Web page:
I've avoided reading any criticism or theories surrounding The Master.  This is, I'll admit, more so because I just haven't had the time to look into what other people made of it than because I've really been interested in forming my own distinct opinions.  I left that long lobby conversation puzzling over the intricacies and nuances of Anderson's work.  The point of the story, it seemed, was obfuscated in a way that should have been troubling.  The realities of the characters, too, were probably blocked.  The process of arriving at these questions, though, was spellbinding.  I'll return to my earlier thought and repeat it again: everything about The Master is so deliberately executed that I have trouble believing the overall product was an afterthought.  Perhaps we are supposed to leave befuddled or questioning what it is we just saw.  Perhaps we have undergone a processing of our own, or our viewing experience is meant to mirror the fractured psychology of Freddie Quell. Perhaps this is an induction, perhaps we're supposed to believe in something that isn't there at all. A god, a cult, time travel, a basic narrative structure.  I can't pretend to know, but I'm having a hell of a time coming up with the possibilities.

Monday, September 17, 2012

L&S Essentials #1: Black Narcissus

I've been wanting to begin cobbling together a list of "essential" films for some time now.  Every notebook I have from the 11th grade on has a half completed version of a 100 Favorite or 100 Best films list, but they always get cut short or run long, weighed down in some conflicted notion of what I believe should be on there and what is culturally expected to be on there.  So, instead I want to try and slowly force myself to revisit and write about the the films I personally feel are the real essentials as I think on them or return to them. One at a time, no big rush.  Maybe it'll stop at 100, maybe, like Ebert's list of Great Movies, it will go on indefinitely.  The one thing I know? There will be no particular order and every one of them will matter.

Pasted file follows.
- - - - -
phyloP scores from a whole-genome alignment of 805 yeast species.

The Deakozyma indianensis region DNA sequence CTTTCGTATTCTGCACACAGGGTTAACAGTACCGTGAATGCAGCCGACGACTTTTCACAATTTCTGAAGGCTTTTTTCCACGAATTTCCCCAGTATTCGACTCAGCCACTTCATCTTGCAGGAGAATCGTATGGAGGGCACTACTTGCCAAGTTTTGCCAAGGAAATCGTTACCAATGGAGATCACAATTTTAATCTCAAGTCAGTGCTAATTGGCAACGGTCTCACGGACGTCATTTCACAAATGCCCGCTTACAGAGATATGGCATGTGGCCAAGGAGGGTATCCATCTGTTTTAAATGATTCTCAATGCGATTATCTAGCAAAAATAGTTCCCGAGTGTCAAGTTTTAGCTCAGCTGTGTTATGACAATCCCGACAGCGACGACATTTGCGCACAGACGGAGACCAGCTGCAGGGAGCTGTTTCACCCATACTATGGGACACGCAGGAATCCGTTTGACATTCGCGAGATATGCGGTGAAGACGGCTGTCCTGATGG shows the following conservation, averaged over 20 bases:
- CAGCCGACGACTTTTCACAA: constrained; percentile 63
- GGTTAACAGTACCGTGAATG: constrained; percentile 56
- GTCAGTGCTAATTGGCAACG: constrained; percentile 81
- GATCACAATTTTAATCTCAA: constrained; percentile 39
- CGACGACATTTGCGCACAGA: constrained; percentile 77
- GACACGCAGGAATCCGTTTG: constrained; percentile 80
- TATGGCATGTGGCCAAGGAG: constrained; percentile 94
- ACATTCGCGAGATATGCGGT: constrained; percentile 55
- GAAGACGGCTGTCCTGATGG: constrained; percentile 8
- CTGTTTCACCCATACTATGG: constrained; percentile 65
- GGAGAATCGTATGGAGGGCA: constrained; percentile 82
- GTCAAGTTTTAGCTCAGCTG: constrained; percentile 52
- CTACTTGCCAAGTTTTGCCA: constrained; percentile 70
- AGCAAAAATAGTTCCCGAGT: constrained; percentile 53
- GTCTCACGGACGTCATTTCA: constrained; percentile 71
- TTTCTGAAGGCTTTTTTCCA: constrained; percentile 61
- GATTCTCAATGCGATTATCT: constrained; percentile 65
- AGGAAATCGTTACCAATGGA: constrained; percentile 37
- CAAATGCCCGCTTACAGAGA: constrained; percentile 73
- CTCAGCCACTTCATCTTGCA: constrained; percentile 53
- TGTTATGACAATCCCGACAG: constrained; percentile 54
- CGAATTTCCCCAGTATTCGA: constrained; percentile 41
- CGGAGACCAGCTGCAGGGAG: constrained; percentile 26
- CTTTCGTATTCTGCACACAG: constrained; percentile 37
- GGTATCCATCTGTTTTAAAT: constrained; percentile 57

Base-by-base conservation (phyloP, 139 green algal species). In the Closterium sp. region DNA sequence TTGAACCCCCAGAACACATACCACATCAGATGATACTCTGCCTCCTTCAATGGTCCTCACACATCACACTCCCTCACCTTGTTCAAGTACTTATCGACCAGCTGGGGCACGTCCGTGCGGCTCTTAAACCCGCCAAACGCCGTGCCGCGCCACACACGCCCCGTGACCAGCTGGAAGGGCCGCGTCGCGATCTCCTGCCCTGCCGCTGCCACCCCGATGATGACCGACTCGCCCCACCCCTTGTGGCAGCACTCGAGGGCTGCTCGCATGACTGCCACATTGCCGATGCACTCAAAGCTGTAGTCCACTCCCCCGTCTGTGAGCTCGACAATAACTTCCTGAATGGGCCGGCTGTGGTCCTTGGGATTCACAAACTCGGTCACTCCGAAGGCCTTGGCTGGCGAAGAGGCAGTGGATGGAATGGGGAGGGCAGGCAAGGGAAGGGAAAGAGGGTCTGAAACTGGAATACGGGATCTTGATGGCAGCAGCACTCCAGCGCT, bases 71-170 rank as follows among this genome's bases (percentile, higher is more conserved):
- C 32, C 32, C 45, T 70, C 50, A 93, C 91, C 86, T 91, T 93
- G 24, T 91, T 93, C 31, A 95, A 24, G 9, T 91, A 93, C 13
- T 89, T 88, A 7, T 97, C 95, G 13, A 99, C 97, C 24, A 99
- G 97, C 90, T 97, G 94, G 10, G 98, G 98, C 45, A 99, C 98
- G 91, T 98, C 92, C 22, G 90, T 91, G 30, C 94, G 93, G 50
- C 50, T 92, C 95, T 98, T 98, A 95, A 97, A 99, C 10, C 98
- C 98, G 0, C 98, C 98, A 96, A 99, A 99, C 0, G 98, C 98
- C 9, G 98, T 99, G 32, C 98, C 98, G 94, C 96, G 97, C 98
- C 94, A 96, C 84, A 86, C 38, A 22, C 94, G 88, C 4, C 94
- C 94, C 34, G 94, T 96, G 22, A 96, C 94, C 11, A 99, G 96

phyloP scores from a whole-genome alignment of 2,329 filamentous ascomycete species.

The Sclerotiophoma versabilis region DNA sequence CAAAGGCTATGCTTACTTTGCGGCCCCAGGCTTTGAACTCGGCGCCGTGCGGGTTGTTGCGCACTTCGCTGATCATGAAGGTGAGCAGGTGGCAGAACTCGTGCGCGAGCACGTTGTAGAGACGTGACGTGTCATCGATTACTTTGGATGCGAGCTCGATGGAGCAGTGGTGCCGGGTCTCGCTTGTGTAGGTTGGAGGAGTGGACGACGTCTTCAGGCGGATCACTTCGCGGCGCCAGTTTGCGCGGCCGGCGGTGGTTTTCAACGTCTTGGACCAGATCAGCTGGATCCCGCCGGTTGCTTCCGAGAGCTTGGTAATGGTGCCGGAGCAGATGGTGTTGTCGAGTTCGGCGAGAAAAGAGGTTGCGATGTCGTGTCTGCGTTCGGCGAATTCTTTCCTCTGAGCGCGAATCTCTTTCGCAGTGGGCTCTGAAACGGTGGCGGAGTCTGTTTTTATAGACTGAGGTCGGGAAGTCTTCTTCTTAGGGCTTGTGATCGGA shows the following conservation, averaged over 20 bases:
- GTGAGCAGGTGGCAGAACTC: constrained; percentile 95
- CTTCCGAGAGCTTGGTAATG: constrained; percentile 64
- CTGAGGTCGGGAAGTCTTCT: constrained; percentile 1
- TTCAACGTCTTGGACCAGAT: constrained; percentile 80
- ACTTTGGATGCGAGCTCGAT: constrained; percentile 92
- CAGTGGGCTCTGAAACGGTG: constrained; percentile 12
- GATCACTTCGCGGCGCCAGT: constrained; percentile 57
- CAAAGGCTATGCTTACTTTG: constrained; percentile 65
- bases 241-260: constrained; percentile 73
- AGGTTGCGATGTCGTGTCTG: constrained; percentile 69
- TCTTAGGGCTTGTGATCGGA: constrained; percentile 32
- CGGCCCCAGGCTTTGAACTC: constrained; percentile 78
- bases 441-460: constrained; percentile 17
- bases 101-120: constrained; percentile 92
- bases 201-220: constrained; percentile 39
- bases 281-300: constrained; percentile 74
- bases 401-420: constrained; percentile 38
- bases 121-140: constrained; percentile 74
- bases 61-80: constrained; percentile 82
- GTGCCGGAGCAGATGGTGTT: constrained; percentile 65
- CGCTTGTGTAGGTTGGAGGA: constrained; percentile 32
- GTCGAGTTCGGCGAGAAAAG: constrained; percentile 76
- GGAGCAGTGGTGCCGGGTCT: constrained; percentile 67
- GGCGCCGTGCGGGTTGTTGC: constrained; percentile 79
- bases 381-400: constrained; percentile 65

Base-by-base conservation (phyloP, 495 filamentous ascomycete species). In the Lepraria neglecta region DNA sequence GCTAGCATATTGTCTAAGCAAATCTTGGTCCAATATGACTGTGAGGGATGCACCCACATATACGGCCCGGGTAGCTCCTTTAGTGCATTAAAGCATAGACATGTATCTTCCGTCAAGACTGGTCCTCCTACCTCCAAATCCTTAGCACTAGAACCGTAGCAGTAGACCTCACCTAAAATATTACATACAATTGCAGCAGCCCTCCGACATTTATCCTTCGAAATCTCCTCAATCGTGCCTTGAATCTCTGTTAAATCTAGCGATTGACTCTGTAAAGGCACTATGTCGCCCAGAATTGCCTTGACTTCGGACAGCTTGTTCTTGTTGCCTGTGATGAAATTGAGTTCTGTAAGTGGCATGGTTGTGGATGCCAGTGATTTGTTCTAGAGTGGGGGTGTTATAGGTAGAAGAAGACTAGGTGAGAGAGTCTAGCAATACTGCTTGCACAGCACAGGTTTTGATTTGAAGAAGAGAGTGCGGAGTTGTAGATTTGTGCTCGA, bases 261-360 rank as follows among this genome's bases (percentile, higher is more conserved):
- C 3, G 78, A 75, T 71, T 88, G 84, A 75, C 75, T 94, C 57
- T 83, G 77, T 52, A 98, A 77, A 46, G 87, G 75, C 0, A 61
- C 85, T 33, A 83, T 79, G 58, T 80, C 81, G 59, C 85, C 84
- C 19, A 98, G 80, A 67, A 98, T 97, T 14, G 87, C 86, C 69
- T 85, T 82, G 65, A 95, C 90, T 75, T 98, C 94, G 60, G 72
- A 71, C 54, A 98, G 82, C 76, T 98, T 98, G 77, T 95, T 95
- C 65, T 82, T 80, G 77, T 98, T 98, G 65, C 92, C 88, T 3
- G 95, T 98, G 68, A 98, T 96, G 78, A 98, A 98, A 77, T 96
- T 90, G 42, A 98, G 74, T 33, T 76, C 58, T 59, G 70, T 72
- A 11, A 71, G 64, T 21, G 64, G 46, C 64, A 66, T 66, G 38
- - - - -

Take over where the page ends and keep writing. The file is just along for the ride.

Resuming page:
For the inaugural post, I've chosen a film I've fallen head over heels for this past year.  The first time I saw Black Narcissus I must have taken it in without really paying attention, letting it pass by as a pretty little thing in a fit of never ending Criterion collecting.  That was a few years ago, but for some reason last winter I found myself in need of some Technicolor and decided to give Powell & Pressburger's Himalayan melodrama another go.  I've watched it, I think, two or three times since then and with each repeat viewing I find another lush new detail to luxuriate in.